2 Mexican silver bracelets from the 1930s-40s.

An iconic design in a 1950s hooked rug.

The most fabulous white and orange fan quilt. It reminds me of a Dreamsicle.

Marked Chanel earrings from the 1980s.

For the gentleman.

Felted puppy pin wiper (or dauber) 
These rare 19th century hand-made wipers were used to clean ink off the nib of writing pins. This one saw minor use. 

A 1950s pillow in perfect condition. I sell only fabrics in perfect condition, ready for use in your home.  

More later on preparations for the show.  Now, back to shopping for Christmas.

Tuesday, December 15, 2009

Diamonds Are A Girls Best Friend

This faux diamond necklace is for sale for less than $1000 at WWW.VandM.com/GabrielGibson.

The canary and white faux diamonds are finely set in sterling silver. This is the best faux diamond necklace I have ever seen!

Marilyn would love it!

Friday, December 11, 2009

Building A Collection of Crocheted Potholders--HUH?

I probably have 300 crocheted potholders. Most are red and white, but I have never been known to turn one down just because it wasn't red and white. In fact, I have them in almost every color, shape and genre. One or two are so risque I can't show them on this blog. Now, I realize collecting potholders is odd habit for a former museum curator, especially considering that I spent 20 years studying, writing and curating exhibitions on pre-1840s printed cottons, ie: chintz. Potholders just don't have the same appeal. But, there is a story behind this odd collection.

When my children were small, I needed something to occupy them during my endless visits to antique shops and flea markets. Since I drug them everywhere, what better way to keep them from complaining than to challenge them to a scavenger hunt! The idea came to me in one summer in Maine. While driving from Bath to Wiscasset, we passed a small, but interesting flea market. They begged me not to stop, to no avail. Trying to avoid a revolt from the back seats, I asked them to help me find potholders--red and white was best, but any color would do. Whoever found the first one would get a treat.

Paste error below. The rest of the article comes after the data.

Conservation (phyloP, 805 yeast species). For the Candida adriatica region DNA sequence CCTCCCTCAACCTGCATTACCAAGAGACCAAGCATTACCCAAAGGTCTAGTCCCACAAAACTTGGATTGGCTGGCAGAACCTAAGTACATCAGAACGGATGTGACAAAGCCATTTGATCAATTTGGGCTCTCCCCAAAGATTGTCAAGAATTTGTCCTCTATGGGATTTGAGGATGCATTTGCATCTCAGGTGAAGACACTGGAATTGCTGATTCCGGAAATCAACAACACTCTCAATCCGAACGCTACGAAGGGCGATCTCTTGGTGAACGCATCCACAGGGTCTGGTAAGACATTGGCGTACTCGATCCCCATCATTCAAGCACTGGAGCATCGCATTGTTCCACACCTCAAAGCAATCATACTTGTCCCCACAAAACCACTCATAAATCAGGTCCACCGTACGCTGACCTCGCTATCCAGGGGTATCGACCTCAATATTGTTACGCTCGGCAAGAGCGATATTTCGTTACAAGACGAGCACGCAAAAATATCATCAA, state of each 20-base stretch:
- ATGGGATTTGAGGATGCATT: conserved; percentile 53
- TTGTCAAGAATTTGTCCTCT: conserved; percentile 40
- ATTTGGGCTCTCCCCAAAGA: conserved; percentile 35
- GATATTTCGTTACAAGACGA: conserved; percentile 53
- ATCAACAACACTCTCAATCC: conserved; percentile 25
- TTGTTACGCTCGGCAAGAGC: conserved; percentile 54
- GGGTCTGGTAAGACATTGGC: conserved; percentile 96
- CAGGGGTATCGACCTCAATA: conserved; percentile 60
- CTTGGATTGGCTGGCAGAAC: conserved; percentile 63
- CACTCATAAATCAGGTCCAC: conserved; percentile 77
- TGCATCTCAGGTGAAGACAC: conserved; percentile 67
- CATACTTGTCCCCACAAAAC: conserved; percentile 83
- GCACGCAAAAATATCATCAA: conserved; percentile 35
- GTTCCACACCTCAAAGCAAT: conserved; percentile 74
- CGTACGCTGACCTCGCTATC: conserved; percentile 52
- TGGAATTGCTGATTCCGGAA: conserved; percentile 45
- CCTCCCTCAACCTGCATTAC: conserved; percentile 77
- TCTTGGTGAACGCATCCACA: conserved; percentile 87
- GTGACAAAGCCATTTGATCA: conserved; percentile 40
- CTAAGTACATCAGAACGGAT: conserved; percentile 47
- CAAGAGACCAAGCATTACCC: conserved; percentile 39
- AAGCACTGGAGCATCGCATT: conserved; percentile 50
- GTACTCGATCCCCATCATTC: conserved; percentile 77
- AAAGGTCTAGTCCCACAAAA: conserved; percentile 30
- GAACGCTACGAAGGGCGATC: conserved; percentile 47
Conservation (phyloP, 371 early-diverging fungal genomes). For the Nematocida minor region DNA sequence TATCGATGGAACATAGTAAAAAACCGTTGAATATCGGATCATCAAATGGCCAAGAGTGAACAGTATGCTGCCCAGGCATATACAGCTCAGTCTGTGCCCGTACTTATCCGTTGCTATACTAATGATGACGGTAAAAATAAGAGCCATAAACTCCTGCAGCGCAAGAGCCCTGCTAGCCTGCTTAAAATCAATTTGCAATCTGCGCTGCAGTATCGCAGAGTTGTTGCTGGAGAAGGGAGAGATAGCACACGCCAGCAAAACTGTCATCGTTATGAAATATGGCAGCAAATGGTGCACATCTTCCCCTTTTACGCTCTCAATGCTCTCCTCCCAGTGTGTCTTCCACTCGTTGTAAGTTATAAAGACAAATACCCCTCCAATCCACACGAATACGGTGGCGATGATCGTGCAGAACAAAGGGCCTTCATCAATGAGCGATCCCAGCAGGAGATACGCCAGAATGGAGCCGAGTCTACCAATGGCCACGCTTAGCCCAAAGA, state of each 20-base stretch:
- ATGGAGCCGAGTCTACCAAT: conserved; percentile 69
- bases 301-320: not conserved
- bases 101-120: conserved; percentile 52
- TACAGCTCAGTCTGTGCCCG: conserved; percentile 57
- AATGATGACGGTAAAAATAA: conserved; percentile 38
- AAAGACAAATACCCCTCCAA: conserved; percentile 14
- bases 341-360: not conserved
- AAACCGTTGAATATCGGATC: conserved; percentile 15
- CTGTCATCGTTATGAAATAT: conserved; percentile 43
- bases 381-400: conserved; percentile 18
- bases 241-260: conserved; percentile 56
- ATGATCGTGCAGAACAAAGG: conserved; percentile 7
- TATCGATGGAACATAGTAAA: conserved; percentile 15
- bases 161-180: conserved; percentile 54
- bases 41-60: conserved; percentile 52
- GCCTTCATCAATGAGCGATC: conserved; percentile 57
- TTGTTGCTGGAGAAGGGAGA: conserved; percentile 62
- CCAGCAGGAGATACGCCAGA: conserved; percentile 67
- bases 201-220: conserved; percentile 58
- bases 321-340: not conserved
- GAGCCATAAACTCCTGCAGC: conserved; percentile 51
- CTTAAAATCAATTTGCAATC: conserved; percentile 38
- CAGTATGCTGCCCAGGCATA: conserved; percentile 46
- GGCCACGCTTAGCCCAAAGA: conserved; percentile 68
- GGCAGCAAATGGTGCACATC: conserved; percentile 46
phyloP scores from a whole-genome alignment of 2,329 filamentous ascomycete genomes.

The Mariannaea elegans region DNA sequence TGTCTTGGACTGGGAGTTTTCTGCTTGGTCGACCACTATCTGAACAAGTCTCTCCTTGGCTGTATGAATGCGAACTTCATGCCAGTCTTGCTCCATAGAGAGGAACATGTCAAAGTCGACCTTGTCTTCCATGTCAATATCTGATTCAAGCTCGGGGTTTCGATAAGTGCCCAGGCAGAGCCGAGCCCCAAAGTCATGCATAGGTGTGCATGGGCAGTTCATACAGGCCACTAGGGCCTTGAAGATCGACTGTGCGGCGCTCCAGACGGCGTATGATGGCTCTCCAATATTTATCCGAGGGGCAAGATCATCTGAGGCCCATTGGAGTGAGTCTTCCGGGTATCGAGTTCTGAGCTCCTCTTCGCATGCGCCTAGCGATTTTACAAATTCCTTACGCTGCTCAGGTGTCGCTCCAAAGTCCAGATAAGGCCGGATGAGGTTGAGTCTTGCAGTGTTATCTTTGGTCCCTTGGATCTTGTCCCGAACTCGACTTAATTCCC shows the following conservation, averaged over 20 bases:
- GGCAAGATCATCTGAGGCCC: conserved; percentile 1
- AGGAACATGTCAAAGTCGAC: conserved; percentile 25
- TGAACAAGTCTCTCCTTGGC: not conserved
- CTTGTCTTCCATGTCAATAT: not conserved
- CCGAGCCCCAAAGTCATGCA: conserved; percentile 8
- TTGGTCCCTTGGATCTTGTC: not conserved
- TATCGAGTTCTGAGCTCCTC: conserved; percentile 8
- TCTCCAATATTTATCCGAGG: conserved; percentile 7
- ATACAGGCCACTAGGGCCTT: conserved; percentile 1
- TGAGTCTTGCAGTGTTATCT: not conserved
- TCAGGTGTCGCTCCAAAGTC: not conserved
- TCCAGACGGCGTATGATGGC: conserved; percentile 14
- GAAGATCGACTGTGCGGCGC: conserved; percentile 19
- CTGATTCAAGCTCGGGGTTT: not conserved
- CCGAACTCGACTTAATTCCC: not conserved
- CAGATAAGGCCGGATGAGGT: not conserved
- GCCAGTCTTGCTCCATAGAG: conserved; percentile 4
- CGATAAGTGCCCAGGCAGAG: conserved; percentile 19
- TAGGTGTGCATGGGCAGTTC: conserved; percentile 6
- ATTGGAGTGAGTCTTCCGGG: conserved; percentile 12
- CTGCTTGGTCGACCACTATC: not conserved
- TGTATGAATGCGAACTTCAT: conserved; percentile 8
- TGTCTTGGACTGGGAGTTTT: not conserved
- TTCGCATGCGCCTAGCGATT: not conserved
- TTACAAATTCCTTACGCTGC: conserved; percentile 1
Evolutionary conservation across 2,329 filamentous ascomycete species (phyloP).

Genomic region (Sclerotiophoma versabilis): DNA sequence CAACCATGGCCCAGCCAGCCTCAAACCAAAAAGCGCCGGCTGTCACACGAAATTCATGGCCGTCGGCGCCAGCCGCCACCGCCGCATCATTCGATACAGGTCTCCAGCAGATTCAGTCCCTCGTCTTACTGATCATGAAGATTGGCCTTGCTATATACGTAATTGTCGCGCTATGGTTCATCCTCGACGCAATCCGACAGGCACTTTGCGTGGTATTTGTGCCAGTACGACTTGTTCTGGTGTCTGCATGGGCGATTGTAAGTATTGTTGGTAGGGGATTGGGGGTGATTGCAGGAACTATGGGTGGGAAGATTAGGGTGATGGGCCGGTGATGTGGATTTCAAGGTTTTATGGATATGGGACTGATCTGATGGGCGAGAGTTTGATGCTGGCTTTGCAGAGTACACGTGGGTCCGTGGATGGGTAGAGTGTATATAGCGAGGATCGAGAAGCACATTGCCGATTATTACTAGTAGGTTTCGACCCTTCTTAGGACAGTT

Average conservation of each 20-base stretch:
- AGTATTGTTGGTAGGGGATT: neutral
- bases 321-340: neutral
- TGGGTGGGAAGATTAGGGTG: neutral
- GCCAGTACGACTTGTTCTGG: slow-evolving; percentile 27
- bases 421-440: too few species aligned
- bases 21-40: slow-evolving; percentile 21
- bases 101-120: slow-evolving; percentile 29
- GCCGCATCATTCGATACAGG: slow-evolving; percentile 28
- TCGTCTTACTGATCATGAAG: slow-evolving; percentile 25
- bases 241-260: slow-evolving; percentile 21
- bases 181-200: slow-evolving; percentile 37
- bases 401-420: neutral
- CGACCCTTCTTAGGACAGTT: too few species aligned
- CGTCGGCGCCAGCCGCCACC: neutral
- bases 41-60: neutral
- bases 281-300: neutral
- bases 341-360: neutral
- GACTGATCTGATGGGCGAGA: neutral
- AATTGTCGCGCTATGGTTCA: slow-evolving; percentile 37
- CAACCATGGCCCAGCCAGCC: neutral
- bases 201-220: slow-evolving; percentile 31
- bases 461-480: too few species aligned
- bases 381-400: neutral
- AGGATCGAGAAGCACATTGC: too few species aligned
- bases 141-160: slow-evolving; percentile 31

The boy, who was about 10 at the time and extremely competitive, took off. The girl, 8, strolled leisurely around the flea market, looking for a toy or a soccer ball, anything but potholders. She wasn't the least bit interested.

Secretly, I hoped this challenge would spark an interest in collecting. I come from a family of collectors and thought genetics would kick in. The boy scored first. He found my first figurative potholder in the bottom of a messy box of linens. It was a red and white fish. I haven't seen another since.

For years we searched for potholders. They were, and still are, inexpensive. But, what do you do with them? 

I hung the red ones on my kitchen walls--against red walls they were adorable and a great conversation starter. The others were tossed in a large drawer, where they still are today.

My red vintage kitchen is soon to be a grey/blue mid-century modern-inspired delight, and the potholders just won't do!  So what do I do with 300 crocheted potholders?

Before I sell them or give them away, except for the fish, of course, they will have one last hurrah!

Here are pictures of this year's Christmas tree. Maybe I will make a dvd of the collection with history and sell it on my website. 

The tree during the day.

Some of the potholders.

My favorite dress.

I love the geometric ones--very abstract.

Two more cute dresses.

The boy's fish. 

A Poinsettia


More blues

Unusual Black and whites

Oranges, browns and yellows

I added small red balls.

All photographs by the author. 

Friday, December 4, 2009

They Say It Is Going To Snow

We are supposed to get our first snow of the season tomorrow and I can't wait. The DC area doesn't usually get a lot of snow, and since global warming we have received even less than usual. Even though I have a ton of shopping and decorating to do, I'm keeping my fingers crossed for a big snowfall.  I'm going to snuggle in with the cats and the beagle and play Farmville all weekend. Maybe I will decorate the tree.

Wednesday, December 2, 2009

It is Beginning To Look A Lot Like Christmas: Seeing Red